My most recent addition to the letters behind my name is the CFE certification. It stands for Certified Fraud Examiner, and means I have formal training in the research and investigation of fraud and forensic accounting matters. I have been doing this for about twelve years, and love it! The “sleuthing” of accounting really gets me going. I love seeing how the fraudster got away with it, assisting law enforcement in putting away the bad guys, or even resolving how an owner is stealing from his partners! It can be complex, or as simple as fixing procedures around the office to deter employees or customers from making off with the valuable assets of the company.

Before you hire an accountant, make sure you understand what they are certified in and that they can adequately handle your financial needs. Remember, when it comes to your money you need to make the best decisions possible.

Reno’s Best CPA,

Tim Nelson

What Do All The Initials Mean? (CPA, CVA, CFE)2016-09-22T21:26:52-07:00

Reno CPA Reveals 7 Business Deductions Business Owners Commonly Overlook

Every year as the tax deadlines roll around, business owners find themselves scrambling to file their business taxes. As a result, these owners often miss important deductions that could end up saving them a significant amount of money. However, a little pre-planning and research can help a lot. For example, here are seven business tax deductions that are commonly overlooked.

Working from Home

A home office can supply a business owner with major business deductions. Most are aware that a home office can be deducted, but did you know it doesn’t have to be an entire room? The area just has to be devoted exclusively to the home office. Just measure out the work area and deduct that percentage from all home-related business expenses such as the mortgage and insurance. Even expenses like phone calls can be included here. Not a bad way to help pay for home expenses.

On the Road

Traveling can offer additional hidden Reno business deductions. In fact, many owners overlook the incidentals charges such as car rentals, tipping employees, and even dry cleaning expenses. Another major deduction involves company vehicles. In 2010, up to 50 cents per mile can be deducted for business trips. This can really add up when you consider the number of business miles driven in a year. Plus, don’t forget things like maintenance and insurance. Even if the car is used for personal use, a percentage can still be deducted.

Benefit Packages

Perhaps the only thing more complicated than business taxes is dealing with benefits. However, a CPA can help business owners find hidden deductions here too. For example, if an owner is considered self-employed, he or she can now deduct the premiums not only from the income tax but from the self-employment tax. Finally, don’t forget business deductions for retirement benefits. The self-employed pay double the social security, but the IRS will allow half of that to be deducted. That’s a huge savings.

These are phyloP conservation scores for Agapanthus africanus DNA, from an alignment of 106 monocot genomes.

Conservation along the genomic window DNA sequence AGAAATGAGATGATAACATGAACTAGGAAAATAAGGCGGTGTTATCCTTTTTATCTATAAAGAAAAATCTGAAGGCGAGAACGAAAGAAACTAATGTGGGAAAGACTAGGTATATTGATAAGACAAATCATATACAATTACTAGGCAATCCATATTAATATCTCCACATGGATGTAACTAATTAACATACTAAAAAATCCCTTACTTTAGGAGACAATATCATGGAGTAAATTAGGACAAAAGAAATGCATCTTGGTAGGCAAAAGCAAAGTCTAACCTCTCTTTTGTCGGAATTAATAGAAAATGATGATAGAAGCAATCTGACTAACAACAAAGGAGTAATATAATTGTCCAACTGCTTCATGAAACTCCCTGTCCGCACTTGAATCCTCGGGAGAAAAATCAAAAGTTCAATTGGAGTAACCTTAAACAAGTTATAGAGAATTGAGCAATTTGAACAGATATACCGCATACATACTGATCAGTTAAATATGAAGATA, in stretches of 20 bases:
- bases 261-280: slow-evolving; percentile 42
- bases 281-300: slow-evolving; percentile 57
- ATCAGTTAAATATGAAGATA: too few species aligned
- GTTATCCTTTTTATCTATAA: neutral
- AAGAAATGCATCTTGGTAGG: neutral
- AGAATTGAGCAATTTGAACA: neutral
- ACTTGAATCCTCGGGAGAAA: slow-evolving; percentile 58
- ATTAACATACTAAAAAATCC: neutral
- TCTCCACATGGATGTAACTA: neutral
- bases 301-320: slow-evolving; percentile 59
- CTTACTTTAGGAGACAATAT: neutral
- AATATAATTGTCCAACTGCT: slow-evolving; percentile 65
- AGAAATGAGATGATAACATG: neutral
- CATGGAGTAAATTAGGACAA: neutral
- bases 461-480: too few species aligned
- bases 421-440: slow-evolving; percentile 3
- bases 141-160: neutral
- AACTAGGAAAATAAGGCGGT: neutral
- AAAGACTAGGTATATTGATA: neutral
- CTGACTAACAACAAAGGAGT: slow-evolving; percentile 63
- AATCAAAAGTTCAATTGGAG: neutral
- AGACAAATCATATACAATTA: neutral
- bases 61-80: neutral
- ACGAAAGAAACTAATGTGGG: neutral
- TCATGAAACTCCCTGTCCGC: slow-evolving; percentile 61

Family Matters

What if it’s a family business? There are overlooked business deductions here too. For example, if a business owner is a sole proprietor or is in a partnership with a spouse, a Reno CPA might tell them to put the kids to work! As long as the child is 17 or younger, no social security taxes will be collected, and the salary can be deducted as a business expense. No other employee comes with those benefits to the company.

Start-Up Costs

Operating cost deductions can only be taken for expenses incurred after the business opens its doors. As a result, many owners miss start-up costs such as lawyer’s fees or licensing fees because they occur before opening day. However, these can still be taken as part of the business deductions for start-up. In most years, this is up to a $5,000 deduction the first year with the remaining spread over 15 years in equal amounts. In 2010, the first year deduction was doubled up to $10,000! Now, that’s a deduction!

Of course, there are a plethora of other business deductions that can be overlooked by business owners – subscriptions to trade magazines, memberships to professional organizations, and dining out expenses, just to name a few. To make the most of these on your business taxes, contact a Reno CPA. He or she will help find not only the seven deductions mentioned above, but may just find a few more that can really affect your bottom line.

Reno’s Best CPA,

Tim Nelson

Reno CPA Reveals 7 Business Deductions Business Owners Commonly Overlook2016-09-22T21:24:12-07:00

What is the Big Deal with Financial Planning?

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In today’s uncertain economic times, financial planning has become critical in order to meet life’s financial goals, including retirement. A thorough analysis of the current financial picture will help point the direction toward meeting those goals and will help avoid excess spending. This includes maintaining a rainy day fund, not relying on social security and calculating the amount of the nest egg. As a Reno CPA, I thought I would take some time to talk about the importance of financial planning.

What is Financial Planning?

Financial planning means analyzing the current financial picture, determining what the long-term goals are and then devising strategies to reach those goals. Strategies can include a variety of things, including automatic deposits into savings accounts, investments in stocks or real estate, or even insurance plans. The key is to make sure those plans are flexible. Not only can goals change, but so can strategies as your situation changes. Marriage, kids and a home all have a way of changing our priorities.